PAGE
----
When Kevin was in the psychiatric facility he didn’t receive the correct combination of meds. The nurse didn’t have his anti-psychotic on the list. They messed up the dosages on his other meds as well. On his birthday, he had a psychotic break and yelled out he was going to hurt several people. The psychiatrist reported Kevin to the Sheriff’s Office. There is a law that was passed in the 1970’s about mandatory reporting.
I leave the Sheriff’s Office with Kevin.
“Why can’t I say hi to them, Mom?” Kevin asks me.
“Because when you were in the hospital you threatened them.”
“I don’t feel like hurting them now,” he says.
“They don’t know that,” I say.
“What if I see them in the store?”
“You’re to walk the other way and don’t walk past the middle school anymore with Nick.” Nick is the social facilitator who works with Kevin twice a week. They often walk downtown and practice purchasing items from local stores.
“Are you going to tell Nick? What if you don’t remember? Sometimes you forget to tell him things.”
“I’ll remember to tell Nick, Kevin.”
“Where do they live?”
I tell Kevin the addresses he’s to stay away from. We live in a small town. He needs to change his route. We live across from the school he’s to stay away from.
He’s to stay away from their cars as well. I guess I need to email his transition teacher about what type of cars they drive. I also need a photo of her son. She put him on the restraining order as well. Kevin is to stay away from the Farm Stand where I buy my produce. Because Jose works there.
“Go behind our condominium when walking downtown and don’t walk on the streets by the beach. If you want go to Albertson’s walk across the bridge and go that way,” I explain.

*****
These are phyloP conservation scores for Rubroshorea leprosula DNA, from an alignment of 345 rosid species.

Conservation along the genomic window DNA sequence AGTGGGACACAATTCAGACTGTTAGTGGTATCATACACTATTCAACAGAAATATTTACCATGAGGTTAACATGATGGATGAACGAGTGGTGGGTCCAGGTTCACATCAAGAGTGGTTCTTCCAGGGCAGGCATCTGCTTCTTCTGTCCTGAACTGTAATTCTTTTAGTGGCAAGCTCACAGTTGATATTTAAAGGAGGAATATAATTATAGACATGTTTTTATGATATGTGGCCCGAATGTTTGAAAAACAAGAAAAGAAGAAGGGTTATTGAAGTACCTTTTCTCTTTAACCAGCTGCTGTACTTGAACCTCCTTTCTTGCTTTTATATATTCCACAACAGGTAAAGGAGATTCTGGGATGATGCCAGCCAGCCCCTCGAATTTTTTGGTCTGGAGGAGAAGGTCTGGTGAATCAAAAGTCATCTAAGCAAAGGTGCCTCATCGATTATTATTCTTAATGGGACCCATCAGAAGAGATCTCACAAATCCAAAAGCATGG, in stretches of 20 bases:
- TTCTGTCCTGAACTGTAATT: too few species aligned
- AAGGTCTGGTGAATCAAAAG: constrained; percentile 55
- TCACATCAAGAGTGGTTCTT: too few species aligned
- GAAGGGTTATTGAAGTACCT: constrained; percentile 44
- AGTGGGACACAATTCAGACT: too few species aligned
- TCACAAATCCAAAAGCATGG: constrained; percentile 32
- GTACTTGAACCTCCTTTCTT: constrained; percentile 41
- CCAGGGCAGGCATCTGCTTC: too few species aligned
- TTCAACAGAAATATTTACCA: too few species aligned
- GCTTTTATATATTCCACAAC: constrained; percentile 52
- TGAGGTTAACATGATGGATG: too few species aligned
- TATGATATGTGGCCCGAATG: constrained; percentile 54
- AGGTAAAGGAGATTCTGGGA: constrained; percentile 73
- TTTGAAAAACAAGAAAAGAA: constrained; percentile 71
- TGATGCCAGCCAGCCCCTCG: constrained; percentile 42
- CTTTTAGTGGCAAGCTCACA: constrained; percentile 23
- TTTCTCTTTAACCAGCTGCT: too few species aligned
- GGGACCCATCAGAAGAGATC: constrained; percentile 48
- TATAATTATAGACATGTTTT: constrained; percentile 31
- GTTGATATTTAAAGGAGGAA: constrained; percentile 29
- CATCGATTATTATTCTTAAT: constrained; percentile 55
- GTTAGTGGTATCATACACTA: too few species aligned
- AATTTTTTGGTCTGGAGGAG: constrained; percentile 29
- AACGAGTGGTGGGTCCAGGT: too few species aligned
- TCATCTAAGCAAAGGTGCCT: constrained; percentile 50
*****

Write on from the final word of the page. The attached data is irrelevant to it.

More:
“Are they going to call the Police if they see me?”
“I don’t know Kevin.” I’m becoming weary of this conversation and oh so tired.
“I don’t want to go to jail, Mom.”
I’m thankful the Sheriff’s have compassion.
“He doesn’t seem to be a threat. I’m recommending this be reduced to an incident,” he says, “When we found out he had autism, we realized he shouldn’t be in jail.”
“Thank you,” I say. I’m grateful someone in this town has our backs.
I wonder about autism and privacy laws. We live in litigious times. People are so influenced by happenings in the media.
“What about the Down Syndrome Association parties?” I ask the Sheriff. “These people are at those parties. This is the only dances Kevin gets to go to each year.”
“If you’re there first, it’s okay,” the Sheriff says. They can’t tell you to leave.”
“Well, Kevin the good thing is, Eric still wants to work with you.” Eric is Kevin’s full-time aide. Thank God for Eric. It seems each year one person steps us and is a true friend and advocate for Kevin.
“Am I going to be able to go to City College next semester?” Kevin asks.
“I don’t know Kevin. Maybe Ventura College.” Now I know Carpinteria wants Kevin far away in another state.
“Think about a residential placement. There’s a good one in Ohio.”
“I don’t want to go to Ventura College. I want to go to City College. Ryan’s going to be there,” Kevin says.
We have a meeting on Friday to discuss Kevin’s placement.
“Am I a bad person, mom?”
“No Kevin, you’re a good person. I’m taking care of this for you.”
The good thing is this entire incident is making us reconnect with wonderful people from our past. Yesterday the preschool owner Marilyn Discoveries contacted us, his old teacher Amber reached out in support, and I receive dozens of emails from around the country. Deputy Powers, who now is working at UCSB reached out as well.